The difference between classical mechanics and quantum mechanics is huge. While in classical mechanics particles and objects have clearly-defined positions, in quantum mechanics (prior to a measurement) a particle can only be said to have a range of possible positions, which are described in terms of probabilities by the wave function.
The Schrodinger equation defines the wave function of quantum mechanical systems, and learning how to use and interpret it is an important part of any course in quantum mechanics. One of the simplest examples of a solution to this equation is for a particle in a box.
The Wave Function
In quantum mechanics, a particle is represented by a wave function. This is usually denoted by the Greek letter psi (Ψ) and it depends on both position and time, and it contains everything that can be known about the particle.
The modulus of this function squared tells you the probability that the particle will be found at position x at time t, provided the function is “normalized.” This just means adjusted so that it is certain to be found at some position x at the time t when the results at every location are summed over, i.e. the normalization condition says that:
You can use the wave function to calculate the expectation value for the position of a particle at time t, where the expectation value just means the average value you’d get for x if you repeated the measurement a large number of times. Of course, this doesn’t mean it will be the result you’d get for any given measurement – that is effectively random, although some locations are usually substantially more likely than others.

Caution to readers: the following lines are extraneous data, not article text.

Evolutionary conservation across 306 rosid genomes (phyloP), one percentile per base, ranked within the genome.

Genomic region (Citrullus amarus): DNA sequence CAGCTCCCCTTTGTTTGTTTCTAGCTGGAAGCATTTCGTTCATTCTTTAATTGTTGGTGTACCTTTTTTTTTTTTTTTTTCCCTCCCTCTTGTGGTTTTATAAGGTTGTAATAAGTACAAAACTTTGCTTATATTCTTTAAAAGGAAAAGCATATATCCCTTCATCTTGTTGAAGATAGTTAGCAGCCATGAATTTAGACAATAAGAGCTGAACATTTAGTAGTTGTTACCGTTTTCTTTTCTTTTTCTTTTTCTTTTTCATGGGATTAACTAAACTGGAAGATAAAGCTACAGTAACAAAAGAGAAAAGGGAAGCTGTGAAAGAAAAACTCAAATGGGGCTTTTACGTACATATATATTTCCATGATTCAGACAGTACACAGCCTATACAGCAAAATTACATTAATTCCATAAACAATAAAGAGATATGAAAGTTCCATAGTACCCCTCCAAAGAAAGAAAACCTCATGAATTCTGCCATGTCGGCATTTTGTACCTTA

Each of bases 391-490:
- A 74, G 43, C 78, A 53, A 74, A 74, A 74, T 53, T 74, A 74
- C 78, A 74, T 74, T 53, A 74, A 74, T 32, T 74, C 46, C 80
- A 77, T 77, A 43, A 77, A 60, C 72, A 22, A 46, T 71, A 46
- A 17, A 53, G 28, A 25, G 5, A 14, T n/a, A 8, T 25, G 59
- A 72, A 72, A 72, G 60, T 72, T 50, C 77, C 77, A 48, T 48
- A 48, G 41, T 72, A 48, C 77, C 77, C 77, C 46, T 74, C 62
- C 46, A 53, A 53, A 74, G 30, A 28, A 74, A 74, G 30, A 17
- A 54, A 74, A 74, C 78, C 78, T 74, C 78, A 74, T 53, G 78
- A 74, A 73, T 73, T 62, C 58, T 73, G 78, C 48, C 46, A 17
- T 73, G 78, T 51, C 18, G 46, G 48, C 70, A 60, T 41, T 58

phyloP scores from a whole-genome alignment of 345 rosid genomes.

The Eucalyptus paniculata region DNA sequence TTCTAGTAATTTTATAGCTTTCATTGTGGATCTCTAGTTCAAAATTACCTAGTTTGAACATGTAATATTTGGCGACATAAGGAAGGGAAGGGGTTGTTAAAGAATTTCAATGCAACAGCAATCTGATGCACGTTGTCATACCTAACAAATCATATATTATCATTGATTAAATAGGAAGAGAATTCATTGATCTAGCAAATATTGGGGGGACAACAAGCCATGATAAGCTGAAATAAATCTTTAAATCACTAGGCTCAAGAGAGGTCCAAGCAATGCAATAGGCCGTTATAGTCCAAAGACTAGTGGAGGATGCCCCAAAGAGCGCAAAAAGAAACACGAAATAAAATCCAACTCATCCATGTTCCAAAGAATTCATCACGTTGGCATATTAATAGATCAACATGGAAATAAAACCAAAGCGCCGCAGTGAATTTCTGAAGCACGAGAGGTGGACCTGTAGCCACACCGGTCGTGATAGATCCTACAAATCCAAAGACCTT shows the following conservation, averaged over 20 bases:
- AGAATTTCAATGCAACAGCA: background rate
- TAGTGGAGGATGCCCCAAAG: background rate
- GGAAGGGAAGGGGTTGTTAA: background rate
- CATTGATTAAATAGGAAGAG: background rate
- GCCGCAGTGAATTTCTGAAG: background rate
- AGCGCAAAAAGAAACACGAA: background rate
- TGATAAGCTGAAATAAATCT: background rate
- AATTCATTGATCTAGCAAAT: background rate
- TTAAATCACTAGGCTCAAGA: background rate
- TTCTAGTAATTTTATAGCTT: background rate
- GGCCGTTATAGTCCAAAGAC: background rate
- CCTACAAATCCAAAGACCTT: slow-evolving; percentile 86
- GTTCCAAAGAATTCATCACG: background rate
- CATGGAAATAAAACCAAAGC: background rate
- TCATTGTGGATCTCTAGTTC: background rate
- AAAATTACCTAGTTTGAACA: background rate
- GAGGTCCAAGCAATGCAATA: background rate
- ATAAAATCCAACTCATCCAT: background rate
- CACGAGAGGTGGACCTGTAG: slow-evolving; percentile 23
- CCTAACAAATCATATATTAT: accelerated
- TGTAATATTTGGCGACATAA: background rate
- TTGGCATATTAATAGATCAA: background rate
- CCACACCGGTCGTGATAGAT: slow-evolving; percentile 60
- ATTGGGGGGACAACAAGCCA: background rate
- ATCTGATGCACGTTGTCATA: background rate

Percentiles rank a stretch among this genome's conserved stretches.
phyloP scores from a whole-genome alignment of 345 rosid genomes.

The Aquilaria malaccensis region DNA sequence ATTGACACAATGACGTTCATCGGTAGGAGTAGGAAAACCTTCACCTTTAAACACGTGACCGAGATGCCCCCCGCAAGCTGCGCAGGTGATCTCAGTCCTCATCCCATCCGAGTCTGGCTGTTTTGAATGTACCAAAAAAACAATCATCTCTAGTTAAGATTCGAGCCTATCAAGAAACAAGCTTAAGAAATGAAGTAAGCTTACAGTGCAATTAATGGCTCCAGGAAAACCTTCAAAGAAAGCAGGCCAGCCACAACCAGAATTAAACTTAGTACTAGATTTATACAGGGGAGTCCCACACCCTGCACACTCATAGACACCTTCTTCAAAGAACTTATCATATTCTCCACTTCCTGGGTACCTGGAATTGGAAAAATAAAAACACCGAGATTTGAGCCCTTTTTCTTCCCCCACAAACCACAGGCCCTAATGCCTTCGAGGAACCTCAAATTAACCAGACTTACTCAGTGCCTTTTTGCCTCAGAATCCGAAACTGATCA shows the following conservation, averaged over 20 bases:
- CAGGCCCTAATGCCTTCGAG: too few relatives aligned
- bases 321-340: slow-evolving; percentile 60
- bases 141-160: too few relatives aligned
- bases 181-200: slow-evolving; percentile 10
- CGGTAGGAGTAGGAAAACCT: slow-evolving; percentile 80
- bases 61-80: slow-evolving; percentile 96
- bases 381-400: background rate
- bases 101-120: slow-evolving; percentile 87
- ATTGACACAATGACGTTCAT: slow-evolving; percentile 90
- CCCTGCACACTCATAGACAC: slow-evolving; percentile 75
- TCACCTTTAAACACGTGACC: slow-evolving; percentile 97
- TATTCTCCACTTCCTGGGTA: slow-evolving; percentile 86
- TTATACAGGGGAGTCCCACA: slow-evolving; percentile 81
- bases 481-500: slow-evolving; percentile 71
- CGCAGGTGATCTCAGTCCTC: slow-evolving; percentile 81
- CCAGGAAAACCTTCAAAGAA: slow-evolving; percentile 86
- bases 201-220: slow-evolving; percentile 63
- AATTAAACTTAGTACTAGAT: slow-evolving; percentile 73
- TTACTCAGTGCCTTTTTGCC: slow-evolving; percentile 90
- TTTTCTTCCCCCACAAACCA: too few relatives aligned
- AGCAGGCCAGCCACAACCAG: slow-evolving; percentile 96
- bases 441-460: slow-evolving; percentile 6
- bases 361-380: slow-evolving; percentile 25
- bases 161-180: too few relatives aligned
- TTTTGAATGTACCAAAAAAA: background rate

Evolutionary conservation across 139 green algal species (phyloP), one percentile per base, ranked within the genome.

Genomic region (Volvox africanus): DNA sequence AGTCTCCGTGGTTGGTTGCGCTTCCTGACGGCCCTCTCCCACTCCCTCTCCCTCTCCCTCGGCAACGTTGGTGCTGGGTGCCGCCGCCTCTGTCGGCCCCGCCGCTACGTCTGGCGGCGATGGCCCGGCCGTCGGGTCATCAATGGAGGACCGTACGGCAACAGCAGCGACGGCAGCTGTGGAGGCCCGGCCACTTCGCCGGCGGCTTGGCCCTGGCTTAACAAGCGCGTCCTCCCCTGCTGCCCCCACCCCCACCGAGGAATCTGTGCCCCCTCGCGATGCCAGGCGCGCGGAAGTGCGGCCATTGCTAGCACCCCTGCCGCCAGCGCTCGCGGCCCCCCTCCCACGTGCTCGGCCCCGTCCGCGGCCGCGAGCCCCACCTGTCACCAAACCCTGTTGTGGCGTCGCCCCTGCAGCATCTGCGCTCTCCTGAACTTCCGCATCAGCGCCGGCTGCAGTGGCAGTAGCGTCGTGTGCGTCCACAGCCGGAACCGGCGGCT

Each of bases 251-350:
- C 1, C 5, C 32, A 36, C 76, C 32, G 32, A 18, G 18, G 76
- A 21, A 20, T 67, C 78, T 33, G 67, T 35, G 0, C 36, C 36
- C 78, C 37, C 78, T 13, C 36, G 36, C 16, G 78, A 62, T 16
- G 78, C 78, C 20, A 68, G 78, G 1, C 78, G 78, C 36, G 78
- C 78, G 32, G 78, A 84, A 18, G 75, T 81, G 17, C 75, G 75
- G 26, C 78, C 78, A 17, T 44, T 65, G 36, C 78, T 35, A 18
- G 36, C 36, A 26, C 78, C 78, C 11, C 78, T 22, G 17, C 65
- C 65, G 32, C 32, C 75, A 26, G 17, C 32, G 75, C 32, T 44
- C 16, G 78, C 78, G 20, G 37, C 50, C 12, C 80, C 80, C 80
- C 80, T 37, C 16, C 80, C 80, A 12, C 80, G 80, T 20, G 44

There are many other quantities you can calculate expectation values for, such as momentum and energy values, as well as many other “observables.”
The Schrodinger equation is a differential equation that is used to find the value for the wave function and the eigenstates for the energy of the particle. The equation can be derived from the conservation of energy and the expressions for the kinetic and potential energy of a particle. The simplest way to write it is:
But here H represents the Hamiltonian operator, which in itself is a fairly long expression:
Here, m is the mass, ℏ is Planck’s constant divided by 2π, and V (x) is a general function for the potential energy of the system. The Hamiltonian has two distinct parts – the first term is the kinetic energy of the system and the second term is the potential energy.
Every observable value in quantum mechanics is associated with an operator, and in the time-independent version of the Schrodinger equation, the Hamiltonian is the energy operator. However, in the time-dependent version shown above, the Hamiltonian generates the time evolution of the wave function too.
Combining all of the information contained in the equation, you can describe the evolution of the particle in space and time and predict the possible energy values for it too.
The Time-Independent Schrodinger Equation
The time-dependent part of the equation can be removed – to describe a situation that doesn’t notably evolve with time – by separating the wave function into space and time parts: Ψ(x, t) = Ψ(x) f(t). The time-dependent parts can then be cancelled out of the equation, which leaves the time-independent version of the Schrodinger equation:
E is the energy of the system. This has the exact form of an eigenvalue equation, with Ψ(x) being the eigenfunction, and E being the eigenvalue, which is why the time-independent equation is often called the eigenvalue equation for the energy of a quantum mechanical system. The time function is simply given by:
The time-independent equation is useful because it simplifies the calculations for many situations where time evolution isn’t particularly crucial. This is the most useful form for “particle in a box” problems and even for determining the energy levels for electrons around an atom.